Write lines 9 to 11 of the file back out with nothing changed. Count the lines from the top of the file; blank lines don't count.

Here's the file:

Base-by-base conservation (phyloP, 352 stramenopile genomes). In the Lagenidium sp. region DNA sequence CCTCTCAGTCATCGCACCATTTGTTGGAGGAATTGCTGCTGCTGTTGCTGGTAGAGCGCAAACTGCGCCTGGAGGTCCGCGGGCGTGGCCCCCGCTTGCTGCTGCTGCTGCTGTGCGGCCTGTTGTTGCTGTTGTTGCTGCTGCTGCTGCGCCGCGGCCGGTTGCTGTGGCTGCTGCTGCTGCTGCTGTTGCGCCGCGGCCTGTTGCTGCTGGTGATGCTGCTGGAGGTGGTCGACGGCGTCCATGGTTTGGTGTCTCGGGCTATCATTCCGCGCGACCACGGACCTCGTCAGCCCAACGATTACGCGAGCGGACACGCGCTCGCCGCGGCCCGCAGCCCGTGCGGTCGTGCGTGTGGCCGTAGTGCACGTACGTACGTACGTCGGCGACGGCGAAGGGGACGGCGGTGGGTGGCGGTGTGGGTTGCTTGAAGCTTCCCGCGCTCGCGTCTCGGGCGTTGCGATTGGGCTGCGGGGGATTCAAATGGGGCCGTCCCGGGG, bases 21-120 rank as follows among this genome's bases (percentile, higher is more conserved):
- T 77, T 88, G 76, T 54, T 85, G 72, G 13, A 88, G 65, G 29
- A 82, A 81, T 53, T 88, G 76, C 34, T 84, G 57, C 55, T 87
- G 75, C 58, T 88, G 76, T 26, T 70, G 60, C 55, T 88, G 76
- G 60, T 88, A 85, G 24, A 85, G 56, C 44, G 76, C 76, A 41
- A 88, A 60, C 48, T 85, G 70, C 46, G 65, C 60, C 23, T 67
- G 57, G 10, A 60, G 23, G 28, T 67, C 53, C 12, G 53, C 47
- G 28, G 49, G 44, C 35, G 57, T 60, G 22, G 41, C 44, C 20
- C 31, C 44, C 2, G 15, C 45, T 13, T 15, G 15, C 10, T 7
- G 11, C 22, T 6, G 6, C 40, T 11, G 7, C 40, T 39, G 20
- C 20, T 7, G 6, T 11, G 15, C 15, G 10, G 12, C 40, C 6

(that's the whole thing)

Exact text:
- C 31, C 44, C 2, G 15, C 45, T 13, T 15, G 15, C 10, T 7
- G 11, C 22, T 6, G 6, C 40, T 11, G 7, C 40, T 39, G 20
- C 20, T 7, G 6, T 11, G 15, C 15, G 10, G 12, C 40, C 6